Experienced ED nurse contemplating Navy Nurse Corps


Hello everyone,

I wanted to reach out to anyone with some words of advice concerning the Navy Nurse Corps. I am a prior enlisted Navy member of 8 years. I got out and went back to school for nursing. I got my ASN degree, followed by my BSN. I had one year experience on a med/surg floor, which I hated, and got a job right after in the ED. I have over 2 years experience in the ED/trauma setting. I have my ACLS, PALS and TNCC and working towards my CEN. I know that experience plays a role in commissioning, but what specifics would ensure that I would stay in the ED/trauma setting?

The benefits of the Navy are very attractive, but I do worry about deployments and duty stations. I have 2 young children and a husband. My husband is an active duty member in the aviation community. He is stated in Virginia Beach, VA, so if I did enlist, my hope would to be at Portsmouth Naval. I know that the Navy can't guarantee co-locating families, but has anyone dealt with these unique situations.

Lastly, can anyone tell me the pros and cons of military nursing vs civilian nursing? I was in the aviation community as an enlisted member so I know that the medical field is a whole different world. Also, I LOVE trauma. I work at a trauma center in Virginia Beach, and I just don't want to be bored. Its hard to picture myself out of that setting.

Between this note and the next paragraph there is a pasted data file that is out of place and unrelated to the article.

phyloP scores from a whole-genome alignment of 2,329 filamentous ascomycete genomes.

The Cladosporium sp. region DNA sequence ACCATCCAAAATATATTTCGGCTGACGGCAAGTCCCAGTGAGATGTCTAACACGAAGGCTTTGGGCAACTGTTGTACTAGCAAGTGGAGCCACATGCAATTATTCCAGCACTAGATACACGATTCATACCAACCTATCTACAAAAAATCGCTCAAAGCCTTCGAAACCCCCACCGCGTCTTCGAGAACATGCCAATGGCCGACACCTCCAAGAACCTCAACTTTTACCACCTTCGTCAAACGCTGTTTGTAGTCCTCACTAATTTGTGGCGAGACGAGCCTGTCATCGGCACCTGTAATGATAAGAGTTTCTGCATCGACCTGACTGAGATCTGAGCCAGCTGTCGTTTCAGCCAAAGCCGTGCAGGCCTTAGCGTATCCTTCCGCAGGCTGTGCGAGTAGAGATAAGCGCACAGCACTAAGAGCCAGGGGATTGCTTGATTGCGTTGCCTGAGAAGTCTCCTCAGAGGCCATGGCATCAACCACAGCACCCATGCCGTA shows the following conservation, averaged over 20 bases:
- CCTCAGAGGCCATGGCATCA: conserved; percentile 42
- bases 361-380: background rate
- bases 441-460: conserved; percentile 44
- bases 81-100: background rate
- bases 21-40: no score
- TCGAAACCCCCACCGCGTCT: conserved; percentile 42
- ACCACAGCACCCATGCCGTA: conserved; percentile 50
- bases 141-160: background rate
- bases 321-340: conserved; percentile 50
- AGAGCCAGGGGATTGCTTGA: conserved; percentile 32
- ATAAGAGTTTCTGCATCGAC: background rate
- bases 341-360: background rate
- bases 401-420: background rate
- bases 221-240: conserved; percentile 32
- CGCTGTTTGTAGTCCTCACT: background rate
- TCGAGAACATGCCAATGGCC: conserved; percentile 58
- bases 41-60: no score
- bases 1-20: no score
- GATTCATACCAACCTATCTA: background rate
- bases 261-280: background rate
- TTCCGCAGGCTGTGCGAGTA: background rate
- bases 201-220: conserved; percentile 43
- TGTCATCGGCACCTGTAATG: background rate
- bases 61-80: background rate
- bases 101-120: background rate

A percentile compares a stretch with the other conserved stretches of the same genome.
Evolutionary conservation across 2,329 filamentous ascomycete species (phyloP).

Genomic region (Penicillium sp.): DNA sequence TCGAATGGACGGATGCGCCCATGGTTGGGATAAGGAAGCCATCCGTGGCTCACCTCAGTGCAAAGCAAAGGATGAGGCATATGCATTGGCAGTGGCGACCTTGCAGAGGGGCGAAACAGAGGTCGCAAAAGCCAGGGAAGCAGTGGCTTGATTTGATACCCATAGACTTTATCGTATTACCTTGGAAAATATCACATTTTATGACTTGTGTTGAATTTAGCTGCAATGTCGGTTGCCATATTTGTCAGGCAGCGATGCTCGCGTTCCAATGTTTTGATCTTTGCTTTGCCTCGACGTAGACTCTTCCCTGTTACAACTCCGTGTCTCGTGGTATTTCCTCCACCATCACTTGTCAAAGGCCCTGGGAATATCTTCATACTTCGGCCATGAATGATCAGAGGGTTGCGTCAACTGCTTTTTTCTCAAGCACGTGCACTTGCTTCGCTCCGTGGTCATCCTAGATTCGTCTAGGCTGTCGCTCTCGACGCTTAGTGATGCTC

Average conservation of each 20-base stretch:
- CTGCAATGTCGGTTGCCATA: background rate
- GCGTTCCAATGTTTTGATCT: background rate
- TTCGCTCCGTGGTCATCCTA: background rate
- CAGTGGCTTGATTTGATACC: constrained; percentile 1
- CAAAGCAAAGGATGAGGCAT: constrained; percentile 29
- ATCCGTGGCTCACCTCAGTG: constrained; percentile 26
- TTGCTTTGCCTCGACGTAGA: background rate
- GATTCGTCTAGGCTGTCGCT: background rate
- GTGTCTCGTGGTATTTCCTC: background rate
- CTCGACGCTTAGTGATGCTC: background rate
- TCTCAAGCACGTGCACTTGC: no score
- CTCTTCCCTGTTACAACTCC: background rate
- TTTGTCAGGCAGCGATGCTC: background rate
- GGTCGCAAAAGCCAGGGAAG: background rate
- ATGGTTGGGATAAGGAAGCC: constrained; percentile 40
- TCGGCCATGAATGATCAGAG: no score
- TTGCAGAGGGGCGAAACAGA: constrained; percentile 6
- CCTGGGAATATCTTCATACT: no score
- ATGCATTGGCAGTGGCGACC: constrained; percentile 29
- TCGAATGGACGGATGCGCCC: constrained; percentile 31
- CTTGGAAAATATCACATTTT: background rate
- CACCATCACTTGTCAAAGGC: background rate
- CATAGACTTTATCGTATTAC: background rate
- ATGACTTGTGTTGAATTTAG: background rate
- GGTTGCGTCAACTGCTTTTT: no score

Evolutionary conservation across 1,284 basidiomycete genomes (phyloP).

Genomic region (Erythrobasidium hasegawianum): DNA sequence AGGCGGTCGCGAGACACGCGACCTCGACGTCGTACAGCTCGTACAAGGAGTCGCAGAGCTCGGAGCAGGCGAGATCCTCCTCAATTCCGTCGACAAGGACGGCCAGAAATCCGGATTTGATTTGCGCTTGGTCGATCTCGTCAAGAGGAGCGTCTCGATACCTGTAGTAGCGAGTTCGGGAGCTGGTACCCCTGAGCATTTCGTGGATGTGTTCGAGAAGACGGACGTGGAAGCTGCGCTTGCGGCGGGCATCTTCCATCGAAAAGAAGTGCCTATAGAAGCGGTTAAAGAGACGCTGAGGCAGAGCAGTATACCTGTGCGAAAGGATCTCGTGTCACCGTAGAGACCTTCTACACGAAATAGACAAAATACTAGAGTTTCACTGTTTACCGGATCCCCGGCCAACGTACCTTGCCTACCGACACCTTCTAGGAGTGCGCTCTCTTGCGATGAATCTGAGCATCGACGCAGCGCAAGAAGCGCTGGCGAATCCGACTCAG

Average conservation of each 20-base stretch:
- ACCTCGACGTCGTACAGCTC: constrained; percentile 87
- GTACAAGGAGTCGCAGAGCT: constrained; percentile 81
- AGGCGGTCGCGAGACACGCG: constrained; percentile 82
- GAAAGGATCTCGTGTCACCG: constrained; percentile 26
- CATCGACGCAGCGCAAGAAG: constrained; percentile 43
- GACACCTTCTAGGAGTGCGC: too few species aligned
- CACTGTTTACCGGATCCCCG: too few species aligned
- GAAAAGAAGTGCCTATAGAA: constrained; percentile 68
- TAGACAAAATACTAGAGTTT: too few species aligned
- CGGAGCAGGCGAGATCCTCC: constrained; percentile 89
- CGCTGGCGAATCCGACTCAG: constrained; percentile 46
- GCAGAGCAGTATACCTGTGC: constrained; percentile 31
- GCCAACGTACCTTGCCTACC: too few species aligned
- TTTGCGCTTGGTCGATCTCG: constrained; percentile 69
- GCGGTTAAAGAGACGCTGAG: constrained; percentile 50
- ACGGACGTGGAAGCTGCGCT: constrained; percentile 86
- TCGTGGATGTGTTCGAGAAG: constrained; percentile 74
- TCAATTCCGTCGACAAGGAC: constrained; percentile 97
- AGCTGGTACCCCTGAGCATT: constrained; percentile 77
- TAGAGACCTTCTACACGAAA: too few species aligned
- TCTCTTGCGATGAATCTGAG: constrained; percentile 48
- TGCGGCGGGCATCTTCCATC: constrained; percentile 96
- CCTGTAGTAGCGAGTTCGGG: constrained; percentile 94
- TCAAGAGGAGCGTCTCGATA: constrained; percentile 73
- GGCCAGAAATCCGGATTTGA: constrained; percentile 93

Thanks in advance for any input or advice.

Very Respectfully,

jfratian, MSN, RN

1,543 Posts

Specializes in Adult Critical Care. Has 11 years experience.

They do an okay job of keeping families together, but it isn't guaranteed. It's more likely if you are at least both in the same branch. If you aren't willing to be deployed 6-9 months out of every 2 year period, then you shouldn't join. I'm not saying that's the current ops tempo, but it could be in the future. You'll need a family care plan since both of you are active duty.

If you absolutely love trauma and would be devastated to potentially only see it while deployed, then don't join. Broadly speaking, military healthcare is significantly less acute and lower acuity than your average University Teaching Hospital. To the best of my knowledge, all of the Navy ERs are level 2 or less acute. SAMMC (which is AF and Army) is the only level 1 ER in the military.

OUxPhys, BSN, RN

1,203 Posts

Specializes in Cardiology. Has 8 years experience.

I highly doubt the Navy would split up family members who are both in the service. Most likely you would get stationed at Portsmouth, however Im not sure they have much of a trauma department? I could be wrong.

Another option would be Bethesda (now re-named Walter Reed) in DC.

Editorial Team / Moderator

Lunah, MSN, RN

33 Articles; 13,741 Posts

Specializes in EMS, ED, Trauma, CNE, CEN, CPEN, TCRN. Has 15 years experience.
I highly doubt the Navy would split up family members who are both in the service.

It is actually a significant challenge being a dual military couple in ANY branch of the military. If it's not an issue with being in the same area, they may be on opposite cycles for deployments, TDY, etc. Being dual military is a known challenge; one cannot assume that their needs supersede the military's needs, ever.